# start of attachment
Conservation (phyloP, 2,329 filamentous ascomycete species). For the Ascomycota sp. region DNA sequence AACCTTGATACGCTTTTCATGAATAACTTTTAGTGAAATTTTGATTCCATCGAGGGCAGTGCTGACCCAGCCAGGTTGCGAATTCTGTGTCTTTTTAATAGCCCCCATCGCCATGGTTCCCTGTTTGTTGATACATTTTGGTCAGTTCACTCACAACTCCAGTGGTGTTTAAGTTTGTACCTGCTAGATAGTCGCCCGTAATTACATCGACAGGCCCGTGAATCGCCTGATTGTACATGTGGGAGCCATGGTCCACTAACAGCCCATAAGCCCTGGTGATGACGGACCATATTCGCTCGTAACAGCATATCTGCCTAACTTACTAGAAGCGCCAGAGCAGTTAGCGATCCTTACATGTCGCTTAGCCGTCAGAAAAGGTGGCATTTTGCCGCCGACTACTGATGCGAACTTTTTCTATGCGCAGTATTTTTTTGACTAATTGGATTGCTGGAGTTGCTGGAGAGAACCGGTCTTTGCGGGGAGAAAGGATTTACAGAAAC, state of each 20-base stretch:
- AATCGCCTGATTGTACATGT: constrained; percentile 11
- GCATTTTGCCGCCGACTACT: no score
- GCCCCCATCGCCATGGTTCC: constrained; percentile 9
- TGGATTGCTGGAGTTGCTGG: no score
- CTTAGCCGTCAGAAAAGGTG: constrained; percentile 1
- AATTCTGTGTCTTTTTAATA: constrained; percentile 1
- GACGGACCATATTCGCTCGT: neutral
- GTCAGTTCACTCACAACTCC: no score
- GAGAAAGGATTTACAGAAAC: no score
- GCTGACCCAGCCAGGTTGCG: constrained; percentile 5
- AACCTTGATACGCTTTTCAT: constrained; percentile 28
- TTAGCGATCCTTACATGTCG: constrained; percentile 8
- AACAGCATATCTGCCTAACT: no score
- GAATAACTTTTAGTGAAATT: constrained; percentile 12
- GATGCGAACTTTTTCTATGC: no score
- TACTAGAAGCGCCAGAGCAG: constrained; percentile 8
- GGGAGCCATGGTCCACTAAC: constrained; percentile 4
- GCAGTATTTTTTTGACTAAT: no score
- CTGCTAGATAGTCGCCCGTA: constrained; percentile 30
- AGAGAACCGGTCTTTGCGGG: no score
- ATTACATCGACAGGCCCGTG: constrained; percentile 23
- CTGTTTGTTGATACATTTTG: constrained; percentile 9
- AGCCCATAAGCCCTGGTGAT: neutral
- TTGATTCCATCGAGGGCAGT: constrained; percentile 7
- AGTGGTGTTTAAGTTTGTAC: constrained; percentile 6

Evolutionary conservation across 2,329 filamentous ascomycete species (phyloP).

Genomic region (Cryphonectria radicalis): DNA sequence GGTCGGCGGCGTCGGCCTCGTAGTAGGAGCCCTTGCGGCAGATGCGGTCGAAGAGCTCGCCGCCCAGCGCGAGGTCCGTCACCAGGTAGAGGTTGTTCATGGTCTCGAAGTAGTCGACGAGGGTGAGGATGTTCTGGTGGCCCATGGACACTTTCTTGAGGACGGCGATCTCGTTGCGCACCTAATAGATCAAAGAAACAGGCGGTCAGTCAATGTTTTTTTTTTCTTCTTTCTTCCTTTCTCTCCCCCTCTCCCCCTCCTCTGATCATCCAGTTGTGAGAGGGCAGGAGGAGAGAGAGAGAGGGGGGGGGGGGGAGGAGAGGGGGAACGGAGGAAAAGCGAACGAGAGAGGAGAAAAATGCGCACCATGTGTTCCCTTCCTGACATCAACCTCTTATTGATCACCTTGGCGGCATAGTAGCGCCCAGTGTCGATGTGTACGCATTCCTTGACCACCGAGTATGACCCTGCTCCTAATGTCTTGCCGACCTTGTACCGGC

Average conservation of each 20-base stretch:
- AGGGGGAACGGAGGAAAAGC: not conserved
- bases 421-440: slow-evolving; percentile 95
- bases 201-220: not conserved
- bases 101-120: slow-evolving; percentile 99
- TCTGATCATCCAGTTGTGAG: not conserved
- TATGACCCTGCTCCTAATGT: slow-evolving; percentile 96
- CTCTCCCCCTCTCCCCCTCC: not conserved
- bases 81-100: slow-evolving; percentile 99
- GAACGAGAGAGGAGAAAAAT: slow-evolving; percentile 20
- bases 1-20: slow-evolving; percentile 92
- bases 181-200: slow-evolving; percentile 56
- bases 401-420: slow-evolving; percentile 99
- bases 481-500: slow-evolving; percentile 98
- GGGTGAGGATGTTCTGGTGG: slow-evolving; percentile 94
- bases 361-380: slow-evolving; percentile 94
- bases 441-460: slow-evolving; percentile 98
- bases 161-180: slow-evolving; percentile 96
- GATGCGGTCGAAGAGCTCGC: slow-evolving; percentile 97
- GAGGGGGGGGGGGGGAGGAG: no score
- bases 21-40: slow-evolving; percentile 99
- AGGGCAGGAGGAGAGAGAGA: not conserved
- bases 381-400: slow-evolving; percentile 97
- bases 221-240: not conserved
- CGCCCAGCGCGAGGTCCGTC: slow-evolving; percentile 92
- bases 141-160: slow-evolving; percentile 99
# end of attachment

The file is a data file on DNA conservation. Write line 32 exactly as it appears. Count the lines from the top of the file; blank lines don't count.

- bases 201-220: not conserved